The merger of audience and actor in the name of illusion is the great shared experience that attests to the ancient kinship between the theatre and the temple, and worship, even in our day.”
General Director, National Theatre,
Artistic Director of MITEM
Horizons that Span Cultures
As the artiste associé of the Avignon Festival in 2006, I was able to observe first-hand the many potentials for self-expression that lie somewhat hidden in the work of festival organization. I had the extraordinary opportunity to present my artistic world and territory not only through my own works, but also through the works of artists with whom I shared an affinity. I invited Peter Brook, a director who in my eyes is a great master of the theatre, to participate in the festival, as well as Anatoly Vasiliev, Vojvodina poet Ottó Tolnai, visual artist Sándor Hollán, and composer György Szabados. Szabados’ presence at the festival was particularly inspiring for me, since his music, which is truly free, had had a fundamental influence on me back when I was a student in Budapest. To be able to bring these fine artists together as guests of and contributors to a major international festival was a tremendous experience.
I have read the program for the Madách International Theatre Meeting this year, and it is quite clear to me that the festival will host an array of extraordinary artists and masters of the art of the theatre. I have followed MITEM since it was founded, and while I may not necessarily share his artistic credo, I discern intentions in the work of Attila Vidnyánszky as a festival director that bear strong affinities with the goals I mentioned a moment ago. Like me, Vidnyánszky also seeks to create an artistic universe that bears important similarities to his artistic vision and a poetic strain in the theatre that is characteristic of his manner of seeing. Productions by the great visionaries of the theatrical arts who have been important to Vidnyánszky will be performed, but at the same time, Vidnyánszky has provided ample space for new discoveries. We can only be open to one another if we remain curious about one another. We could refer to this curiosity as a “horizon that spans cultures.” And yet, the superb productions are clearly an expression of one thing: faith in our share experiences and fates.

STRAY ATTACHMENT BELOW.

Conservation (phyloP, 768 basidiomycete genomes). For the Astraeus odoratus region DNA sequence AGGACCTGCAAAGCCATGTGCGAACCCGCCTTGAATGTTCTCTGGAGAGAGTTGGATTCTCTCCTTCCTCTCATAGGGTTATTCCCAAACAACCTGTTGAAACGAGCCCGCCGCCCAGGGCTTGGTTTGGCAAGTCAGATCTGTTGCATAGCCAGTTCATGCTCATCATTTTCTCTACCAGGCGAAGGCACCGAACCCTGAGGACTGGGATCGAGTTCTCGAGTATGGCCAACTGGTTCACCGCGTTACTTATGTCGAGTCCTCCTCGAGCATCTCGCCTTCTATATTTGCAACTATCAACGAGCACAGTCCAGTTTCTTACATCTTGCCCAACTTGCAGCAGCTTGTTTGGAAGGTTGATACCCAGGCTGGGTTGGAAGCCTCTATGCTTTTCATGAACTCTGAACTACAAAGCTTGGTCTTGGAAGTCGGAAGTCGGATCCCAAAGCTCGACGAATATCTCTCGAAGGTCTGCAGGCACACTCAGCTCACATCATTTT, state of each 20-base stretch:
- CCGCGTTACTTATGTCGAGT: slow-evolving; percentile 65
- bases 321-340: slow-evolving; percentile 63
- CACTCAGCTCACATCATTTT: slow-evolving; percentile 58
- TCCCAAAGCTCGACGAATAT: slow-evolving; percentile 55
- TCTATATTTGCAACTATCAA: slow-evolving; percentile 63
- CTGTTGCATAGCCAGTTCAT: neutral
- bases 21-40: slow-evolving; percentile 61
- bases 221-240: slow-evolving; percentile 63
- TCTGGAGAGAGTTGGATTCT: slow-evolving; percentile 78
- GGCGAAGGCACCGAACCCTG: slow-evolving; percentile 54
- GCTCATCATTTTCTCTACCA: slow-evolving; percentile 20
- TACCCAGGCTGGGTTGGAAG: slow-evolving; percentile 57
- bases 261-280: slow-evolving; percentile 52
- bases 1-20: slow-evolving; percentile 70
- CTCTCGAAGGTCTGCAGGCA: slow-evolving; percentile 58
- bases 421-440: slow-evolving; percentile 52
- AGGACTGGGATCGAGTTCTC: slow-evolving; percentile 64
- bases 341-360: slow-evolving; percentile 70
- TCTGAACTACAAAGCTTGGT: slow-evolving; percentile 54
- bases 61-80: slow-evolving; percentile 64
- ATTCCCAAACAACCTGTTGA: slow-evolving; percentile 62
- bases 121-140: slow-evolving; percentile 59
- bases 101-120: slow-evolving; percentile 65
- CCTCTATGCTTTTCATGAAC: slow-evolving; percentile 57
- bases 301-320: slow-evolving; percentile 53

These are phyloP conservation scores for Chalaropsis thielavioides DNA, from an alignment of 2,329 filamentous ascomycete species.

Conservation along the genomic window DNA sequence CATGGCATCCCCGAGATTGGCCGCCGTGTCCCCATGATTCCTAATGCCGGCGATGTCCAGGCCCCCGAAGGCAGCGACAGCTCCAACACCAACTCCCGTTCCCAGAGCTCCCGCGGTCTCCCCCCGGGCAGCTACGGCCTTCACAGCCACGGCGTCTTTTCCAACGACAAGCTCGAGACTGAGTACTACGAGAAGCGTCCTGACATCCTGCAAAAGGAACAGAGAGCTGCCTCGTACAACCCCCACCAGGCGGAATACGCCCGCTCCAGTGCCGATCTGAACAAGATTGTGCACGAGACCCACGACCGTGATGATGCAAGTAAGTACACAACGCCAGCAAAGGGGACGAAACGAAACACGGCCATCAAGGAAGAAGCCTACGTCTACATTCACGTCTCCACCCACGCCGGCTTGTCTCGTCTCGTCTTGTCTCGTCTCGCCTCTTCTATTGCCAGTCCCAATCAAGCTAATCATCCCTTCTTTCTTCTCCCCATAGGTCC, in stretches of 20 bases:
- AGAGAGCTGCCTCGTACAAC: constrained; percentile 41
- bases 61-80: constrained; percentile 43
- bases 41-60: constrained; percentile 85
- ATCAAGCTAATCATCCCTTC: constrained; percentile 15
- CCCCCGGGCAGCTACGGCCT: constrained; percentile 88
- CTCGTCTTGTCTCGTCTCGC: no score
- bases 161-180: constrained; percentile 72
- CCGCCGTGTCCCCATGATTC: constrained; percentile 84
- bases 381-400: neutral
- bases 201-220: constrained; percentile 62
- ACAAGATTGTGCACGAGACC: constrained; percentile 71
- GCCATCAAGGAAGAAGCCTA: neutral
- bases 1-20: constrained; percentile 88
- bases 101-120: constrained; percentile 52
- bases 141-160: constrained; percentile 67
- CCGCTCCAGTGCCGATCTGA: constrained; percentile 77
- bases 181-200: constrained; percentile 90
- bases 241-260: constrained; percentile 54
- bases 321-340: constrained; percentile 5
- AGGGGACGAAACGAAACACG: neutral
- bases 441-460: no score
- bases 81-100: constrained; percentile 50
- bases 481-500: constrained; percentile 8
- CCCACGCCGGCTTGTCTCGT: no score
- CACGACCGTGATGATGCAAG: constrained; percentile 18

In the Wake of the Inscrutable Secret
These days, we often find ourselves asking what the actual function of a theatre performance is, and what kinds of new directions the art of the theatre might take in the future. In earlier times, theatres tended adhere to relatively uniform moulds and follow uniform tendencies. In the twentieth century, in contrast, change, polyphony, and experimentation became dominant. The theatre of our time is in a state of continuous renascence, always seeking new perspectives on individual experience. There were eras in which the art of the actor and actress were in the foreground. Then, the dramatist became the protagonist, as it were. In the theatre of our time, which is always searching for innovation and renewal, the director has the lead. The director does not simply create harmony and balance among all of the elements that are essential to the enchantment of the theatre, like a conductor creating harmony and balance in an orchestra. Rather, today the director brings a distinctive and individual vision to the production, and in doing so, creates a new work of art. It is perhaps not coincidental that the term “art theatre” was first used towards the end of the nineteenth century and became the name of the theatre in Moscow founded by Stanislavsky—arguably the creator of the theatre of our age—the Art Theatre, where the plays of Chekhov were first performed. On the occasion of his last performance, Giorgio Strehler, the founder of the Piccolo Teatro, one of the emblematic art theatres, made the following exhortation: “never be satisfied, and never stop moving.” According to Strehler, the art theatre was always in a state of motion, and it always strove to uncover new secrets, and when it had attained something, new paths would open in front of it, and this would spur it onward. He cited the 317th line of Goethe’s Faust: “Man errs, till he has ceased to strive.” Goethe suggests that humankind is striving towards something that it does not yet know. One might even hear in these lines reverberations of the last line of The Tragedy of Man, a play by Hungarian playwright Imre Madách: “strive on, trust, have faith!”
At MITEM, a major international theatre gathering named after Madách, audiences can enjoy productions at the National Theatre in which the directors have created personal, distinctive artistic worlds. They interrogate the great myths of world literature, and they transport viewers to unfamiliar lands.